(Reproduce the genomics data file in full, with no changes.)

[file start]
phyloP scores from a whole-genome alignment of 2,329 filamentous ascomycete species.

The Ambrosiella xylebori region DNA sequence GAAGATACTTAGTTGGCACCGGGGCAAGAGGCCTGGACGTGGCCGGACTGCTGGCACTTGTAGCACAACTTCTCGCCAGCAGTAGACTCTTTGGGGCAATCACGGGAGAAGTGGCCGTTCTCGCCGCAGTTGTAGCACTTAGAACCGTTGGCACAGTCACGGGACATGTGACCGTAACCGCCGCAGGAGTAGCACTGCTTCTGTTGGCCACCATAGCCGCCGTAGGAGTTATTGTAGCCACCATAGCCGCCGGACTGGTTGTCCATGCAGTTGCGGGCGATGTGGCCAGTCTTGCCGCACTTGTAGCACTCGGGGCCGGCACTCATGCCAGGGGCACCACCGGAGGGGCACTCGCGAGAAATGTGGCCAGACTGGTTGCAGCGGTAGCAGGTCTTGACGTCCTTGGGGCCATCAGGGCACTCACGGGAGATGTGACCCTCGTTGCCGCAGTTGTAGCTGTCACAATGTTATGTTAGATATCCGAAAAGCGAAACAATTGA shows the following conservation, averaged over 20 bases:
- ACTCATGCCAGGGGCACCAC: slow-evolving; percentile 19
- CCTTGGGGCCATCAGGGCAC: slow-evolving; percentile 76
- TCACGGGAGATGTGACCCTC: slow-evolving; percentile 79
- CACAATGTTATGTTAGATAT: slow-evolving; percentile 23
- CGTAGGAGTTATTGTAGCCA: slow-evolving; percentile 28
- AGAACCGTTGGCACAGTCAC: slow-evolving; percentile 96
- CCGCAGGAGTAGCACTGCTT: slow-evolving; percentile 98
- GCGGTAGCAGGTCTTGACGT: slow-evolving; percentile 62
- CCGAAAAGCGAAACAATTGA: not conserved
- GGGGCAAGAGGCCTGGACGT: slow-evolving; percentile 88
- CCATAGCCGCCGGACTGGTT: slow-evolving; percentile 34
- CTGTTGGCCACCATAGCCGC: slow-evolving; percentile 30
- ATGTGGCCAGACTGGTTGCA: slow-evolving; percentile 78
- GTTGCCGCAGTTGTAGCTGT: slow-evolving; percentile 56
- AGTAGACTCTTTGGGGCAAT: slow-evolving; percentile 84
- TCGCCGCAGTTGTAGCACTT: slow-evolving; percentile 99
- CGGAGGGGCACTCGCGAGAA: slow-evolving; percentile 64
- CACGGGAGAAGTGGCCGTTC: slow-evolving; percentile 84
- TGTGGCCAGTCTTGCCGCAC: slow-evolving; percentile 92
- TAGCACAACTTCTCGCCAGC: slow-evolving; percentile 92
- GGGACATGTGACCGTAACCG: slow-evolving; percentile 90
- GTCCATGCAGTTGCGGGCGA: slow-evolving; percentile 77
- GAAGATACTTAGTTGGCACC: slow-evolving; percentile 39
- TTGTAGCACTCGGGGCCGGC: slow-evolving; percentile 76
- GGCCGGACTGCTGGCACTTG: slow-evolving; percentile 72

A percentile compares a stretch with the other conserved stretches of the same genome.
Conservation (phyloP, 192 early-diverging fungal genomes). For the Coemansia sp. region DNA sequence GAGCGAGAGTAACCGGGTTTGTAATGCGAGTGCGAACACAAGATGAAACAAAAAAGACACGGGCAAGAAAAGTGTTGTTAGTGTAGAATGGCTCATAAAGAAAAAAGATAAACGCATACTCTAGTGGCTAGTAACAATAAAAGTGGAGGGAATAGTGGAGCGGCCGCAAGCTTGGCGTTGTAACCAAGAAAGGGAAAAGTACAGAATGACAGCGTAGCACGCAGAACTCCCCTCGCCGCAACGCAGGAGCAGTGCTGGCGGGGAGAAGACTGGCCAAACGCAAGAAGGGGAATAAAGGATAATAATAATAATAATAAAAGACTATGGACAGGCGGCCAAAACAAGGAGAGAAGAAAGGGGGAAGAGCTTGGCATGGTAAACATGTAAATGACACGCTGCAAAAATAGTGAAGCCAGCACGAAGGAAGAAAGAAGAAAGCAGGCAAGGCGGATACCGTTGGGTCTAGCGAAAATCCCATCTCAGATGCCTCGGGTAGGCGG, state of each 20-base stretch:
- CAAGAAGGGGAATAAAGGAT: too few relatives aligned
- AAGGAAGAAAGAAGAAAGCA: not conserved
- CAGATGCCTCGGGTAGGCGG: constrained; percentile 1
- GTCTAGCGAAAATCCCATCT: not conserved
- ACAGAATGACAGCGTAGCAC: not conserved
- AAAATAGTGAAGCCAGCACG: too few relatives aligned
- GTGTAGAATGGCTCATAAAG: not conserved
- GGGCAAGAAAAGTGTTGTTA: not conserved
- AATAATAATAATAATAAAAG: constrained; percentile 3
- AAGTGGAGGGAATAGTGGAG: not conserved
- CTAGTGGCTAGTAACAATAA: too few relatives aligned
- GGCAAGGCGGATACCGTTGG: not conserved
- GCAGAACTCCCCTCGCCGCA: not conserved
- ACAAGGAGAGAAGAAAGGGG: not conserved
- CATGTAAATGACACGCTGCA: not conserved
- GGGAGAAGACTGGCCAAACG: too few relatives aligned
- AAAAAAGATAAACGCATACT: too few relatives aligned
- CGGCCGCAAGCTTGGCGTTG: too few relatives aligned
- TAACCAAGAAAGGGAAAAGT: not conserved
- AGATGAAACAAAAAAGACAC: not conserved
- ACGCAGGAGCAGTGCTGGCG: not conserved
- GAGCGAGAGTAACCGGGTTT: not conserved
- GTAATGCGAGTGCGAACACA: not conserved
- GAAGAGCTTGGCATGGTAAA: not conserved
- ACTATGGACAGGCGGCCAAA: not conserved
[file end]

phyloP scores from a whole-genome alignment of 2,329 filamentous ascomycete species.

The Ambrosiella xylebori region DNA sequence GAAGATACTTAGTTGGCACCGGGGCAAGAGGCCTGGACGTGGCCGGACTGCTGGCACTTGTAGCACAACTTCTCGCCAGCAGTAGACTCTTTGGGGCAATCACGGGAGAAGTGGCCGTTCTCGCCGCAGTTGTAGCACTTAGAACCGTTGGCACAGTCACGGGACATGTGACCGTAACCGCCGCAGGAGTAGCACTGCTTCTGTTGGCCACCATAGCCGCCGTAGGAGTTATTGTAGCCACCATAGCCGCCGGACTGGTTGTCCATGCAGTTGCGGGCGATGTGGCCAGTCTTGCCGCACTTGTAGCACTCGGGGCCGGCACTCATGCCAGGGGCACCACCGGAGGGGCACTCGCGAGAAATGTGGCCAGACTGGTTGCAGCGGTAGCAGGTCTTGACGTCCTTGGGGCCATCAGGGCACTCACGGGAGATGTGACCCTCGTTGCCGCAGTTGTAGCTGTCACAATGTTATGTTAGATATCCGAAAAGCGAAACAATTGA shows the following conservation, averaged over 20 bases:
- ACTCATGCCAGGGGCACCAC: slow-evolving; percentile 19
- CCTTGGGGCCATCAGGGCAC: slow-evolving; percentile 76
- TCACGGGAGATGTGACCCTC: slow-evolving; percentile 79
- CACAATGTTATGTTAGATAT: slow-evolving; percentile 23
- CGTAGGAGTTATTGTAGCCA: slow-evolving; percentile 28
- AGAACCGTTGGCACAGTCAC: slow-evolving; percentile 96
- CCGCAGGAGTAGCACTGCTT: slow-evolving; percentile 98
- GCGGTAGCAGGTCTTGACGT: slow-evolving; percentile 62
- CCGAAAAGCGAAACAATTGA: not conserved
- GGGGCAAGAGGCCTGGACGT: slow-evolving; percentile 88
- CCATAGCCGCCGGACTGGTT: slow-evolving; percentile 34
- CTGTTGGCCACCATAGCCGC: slow-evolving; percentile 30
- ATGTGGCCAGACTGGTTGCA: slow-evolving; percentile 78
- GTTGCCGCAGTTGTAGCTGT: slow-evolving; percentile 56
- AGTAGACTCTTTGGGGCAAT: slow-evolving; percentile 84
- TCGCCGCAGTTGTAGCACTT: slow-evolving; percentile 99
- CGGAGGGGCACTCGCGAGAA: slow-evolving; percentile 64
- CACGGGAGAAGTGGCCGTTC: slow-evolving; percentile 84
- TGTGGCCAGTCTTGCCGCAC: slow-evolving; percentile 92
- TAGCACAACTTCTCGCCAGC: slow-evolving; percentile 92
- GGGACATGTGACCGTAACCG: slow-evolving; percentile 90
- GTCCATGCAGTTGCGGGCGA: slow-evolving; percentile 77
- GAAGATACTTAGTTGGCACC: slow-evolving; percentile 39
- TTGTAGCACTCGGGGCCGGC: slow-evolving; percentile 76
- GGCCGGACTGCTGGCACTTG: slow-evolving; percentile 72

A percentile compares a stretch with the other conserved stretches of the same genome.
Conservation (phyloP, 192 early-diverging fungal genomes). For the Coemansia sp. region DNA sequence GAGCGAGAGTAACCGGGTTTGTAATGCGAGTGCGAACACAAGATGAAACAAAAAAGACACGGGCAAGAAAAGTGTTGTTAGTGTAGAATGGCTCATAAAGAAAAAAGATAAACGCATACTCTAGTGGCTAGTAACAATAAAAGTGGAGGGAATAGTGGAGCGGCCGCAAGCTTGGCGTTGTAACCAAGAAAGGGAAAAGTACAGAATGACAGCGTAGCACGCAGAACTCCCCTCGCCGCAACGCAGGAGCAGTGCTGGCGGGGAGAAGACTGGCCAAACGCAAGAAGGGGAATAAAGGATAATAATAATAATAATAAAAGACTATGGACAGGCGGCCAAAACAAGGAGAGAAGAAAGGGGGAAGAGCTTGGCATGGTAAACATGTAAATGACACGCTGCAAAAATAGTGAAGCCAGCACGAAGGAAGAAAGAAGAAAGCAGGCAAGGCGGATACCGTTGGGTCTAGCGAAAATCCCATCTCAGATGCCTCGGGTAGGCGG, state of each 20-base stretch:
- CAAGAAGGGGAATAAAGGAT: too few relatives aligned
- AAGGAAGAAAGAAGAAAGCA: not conserved
- CAGATGCCTCGGGTAGGCGG: constrained; percentile 1
- GTCTAGCGAAAATCCCATCT: not conserved
- ACAGAATGACAGCGTAGCAC: not conserved
- AAAATAGTGAAGCCAGCACG: too few relatives aligned
- GTGTAGAATGGCTCATAAAG: not conserved
- GGGCAAGAAAAGTGTTGTTA: not conserved
- AATAATAATAATAATAAAAG: constrained; percentile 3
- AAGTGGAGGGAATAGTGGAG: not conserved
- CTAGTGGCTAGTAACAATAA: too few relatives aligned
- GGCAAGGCGGATACCGTTGG: not conserved
- GCAGAACTCCCCTCGCCGCA: not conserved
- ACAAGGAGAGAAGAAAGGGG: not conserved
- CATGTAAATGACACGCTGCA: not conserved
- GGGAGAAGACTGGCCAAACG: too few relatives aligned
- AAAAAAGATAAACGCATACT: too few relatives aligned
- CGGCCGCAAGCTTGGCGTTG: too few relatives aligned
- TAACCAAGAAAGGGAAAAGT: not conserved
- AGATGAAACAAAAAAGACAC: not conserved
- ACGCAGGAGCAGTGCTGGCG: not conserved
- GAGCGAGAGTAACCGGGTTT: not conserved
- GTAATGCGAGTGCGAACACA: not conserved
- GAAGAGCTTGGCATGGTAAA: not conserved
- ACTATGGACAGGCGGCCAAA: not conserved